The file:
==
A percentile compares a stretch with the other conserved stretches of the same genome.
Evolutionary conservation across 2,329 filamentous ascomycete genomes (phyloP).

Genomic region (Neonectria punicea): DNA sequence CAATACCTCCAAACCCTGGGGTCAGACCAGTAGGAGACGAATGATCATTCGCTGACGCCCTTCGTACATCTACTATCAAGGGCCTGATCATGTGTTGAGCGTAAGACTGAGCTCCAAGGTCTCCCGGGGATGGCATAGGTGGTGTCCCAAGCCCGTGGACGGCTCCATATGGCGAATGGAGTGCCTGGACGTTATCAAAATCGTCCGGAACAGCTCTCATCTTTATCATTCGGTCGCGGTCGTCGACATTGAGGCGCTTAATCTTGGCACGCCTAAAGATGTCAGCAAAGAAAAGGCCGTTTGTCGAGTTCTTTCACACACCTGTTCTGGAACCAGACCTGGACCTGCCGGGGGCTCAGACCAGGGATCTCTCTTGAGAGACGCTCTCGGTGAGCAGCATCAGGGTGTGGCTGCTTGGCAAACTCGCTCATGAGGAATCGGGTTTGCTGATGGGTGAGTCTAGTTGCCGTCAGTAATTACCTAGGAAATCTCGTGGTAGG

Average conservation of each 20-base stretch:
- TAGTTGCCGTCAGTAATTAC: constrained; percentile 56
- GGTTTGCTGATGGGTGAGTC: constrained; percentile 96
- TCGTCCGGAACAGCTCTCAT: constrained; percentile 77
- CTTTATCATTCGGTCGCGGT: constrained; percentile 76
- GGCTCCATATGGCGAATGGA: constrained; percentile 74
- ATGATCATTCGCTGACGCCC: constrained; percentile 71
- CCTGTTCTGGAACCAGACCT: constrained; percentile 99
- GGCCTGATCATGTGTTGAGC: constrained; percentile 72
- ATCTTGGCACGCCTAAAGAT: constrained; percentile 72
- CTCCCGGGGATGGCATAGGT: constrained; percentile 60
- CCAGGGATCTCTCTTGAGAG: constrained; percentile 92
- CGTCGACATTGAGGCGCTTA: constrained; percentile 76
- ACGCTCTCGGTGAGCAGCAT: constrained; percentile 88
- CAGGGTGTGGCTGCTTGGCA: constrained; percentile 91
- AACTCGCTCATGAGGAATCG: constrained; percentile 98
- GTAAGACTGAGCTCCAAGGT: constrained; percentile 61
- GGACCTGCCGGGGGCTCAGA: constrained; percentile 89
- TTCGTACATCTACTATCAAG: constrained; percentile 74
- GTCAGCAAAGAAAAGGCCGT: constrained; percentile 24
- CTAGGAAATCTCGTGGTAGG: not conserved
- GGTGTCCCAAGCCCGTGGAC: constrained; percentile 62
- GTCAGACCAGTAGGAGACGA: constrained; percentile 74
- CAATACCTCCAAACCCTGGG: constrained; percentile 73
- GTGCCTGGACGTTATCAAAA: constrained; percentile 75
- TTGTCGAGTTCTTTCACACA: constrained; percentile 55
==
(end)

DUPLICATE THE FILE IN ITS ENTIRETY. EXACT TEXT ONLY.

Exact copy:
A percentile compares a stretch with the other conserved stretches of the same genome.
Evolutionary conservation across 2,329 filamentous ascomycete genomes (phyloP).

Genomic region (Neonectria punicea): DNA sequence CAATACCTCCAAACCCTGGGGTCAGACCAGTAGGAGACGAATGATCATTCGCTGACGCCCTTCGTACATCTACTATCAAGGGCCTGATCATGTGTTGAGCGTAAGACTGAGCTCCAAGGTCTCCCGGGGATGGCATAGGTGGTGTCCCAAGCCCGTGGACGGCTCCATATGGCGAATGGAGTGCCTGGACGTTATCAAAATCGTCCGGAACAGCTCTCATCTTTATCATTCGGTCGCGGTCGTCGACATTGAGGCGCTTAATCTTGGCACGCCTAAAGATGTCAGCAAAGAAAAGGCCGTTTGTCGAGTTCTTTCACACACCTGTTCTGGAACCAGACCTGGACCTGCCGGGGGCTCAGACCAGGGATCTCTCTTGAGAGACGCTCTCGGTGAGCAGCATCAGGGTGTGGCTGCTTGGCAAACTCGCTCATGAGGAATCGGGTTTGCTGATGGGTGAGTCTAGTTGCCGTCAGTAATTACCTAGGAAATCTCGTGGTAGG

Average conservation of each 20-base stretch:
- TAGTTGCCGTCAGTAATTAC: constrained; percentile 56
- GGTTTGCTGATGGGTGAGTC: constrained; percentile 96
- TCGTCCGGAACAGCTCTCAT: constrained; percentile 77
- CTTTATCATTCGGTCGCGGT: constrained; percentile 76
- GGCTCCATATGGCGAATGGA: constrained; percentile 74
- ATGATCATTCGCTGACGCCC: constrained; percentile 71
- CCTGTTCTGGAACCAGACCT: constrained; percentile 99
- GGCCTGATCATGTGTTGAGC: constrained; percentile 72
- ATCTTGGCACGCCTAAAGAT: constrained; percentile 72
- CTCCCGGGGATGGCATAGGT: constrained; percentile 60
- CCAGGGATCTCTCTTGAGAG: constrained; percentile 92
- CGTCGACATTGAGGCGCTTA: constrained; percentile 76
- ACGCTCTCGGTGAGCAGCAT: constrained; percentile 88
- CAGGGTGTGGCTGCTTGGCA: constrained; percentile 91
- AACTCGCTCATGAGGAATCG: constrained; percentile 98
- GTAAGACTGAGCTCCAAGGT: constrained; percentile 61
- GGACCTGCCGGGGGCTCAGA: constrained; percentile 89
- TTCGTACATCTACTATCAAG: constrained; percentile 74
- GTCAGCAAAGAAAAGGCCGT: constrained; percentile 24
- CTAGGAAATCTCGTGGTAGG: not conserved
- GGTGTCCCAAGCCCGTGGAC: constrained; percentile 62
- GTCAGACCAGTAGGAGACGA: constrained; percentile 74
- CAATACCTCCAAACCCTGGG: constrained; percentile 73
- GTGCCTGGACGTTATCAAAA: constrained; percentile 75
- TTGTCGAGTTCTTTCACACA: constrained; percentile 55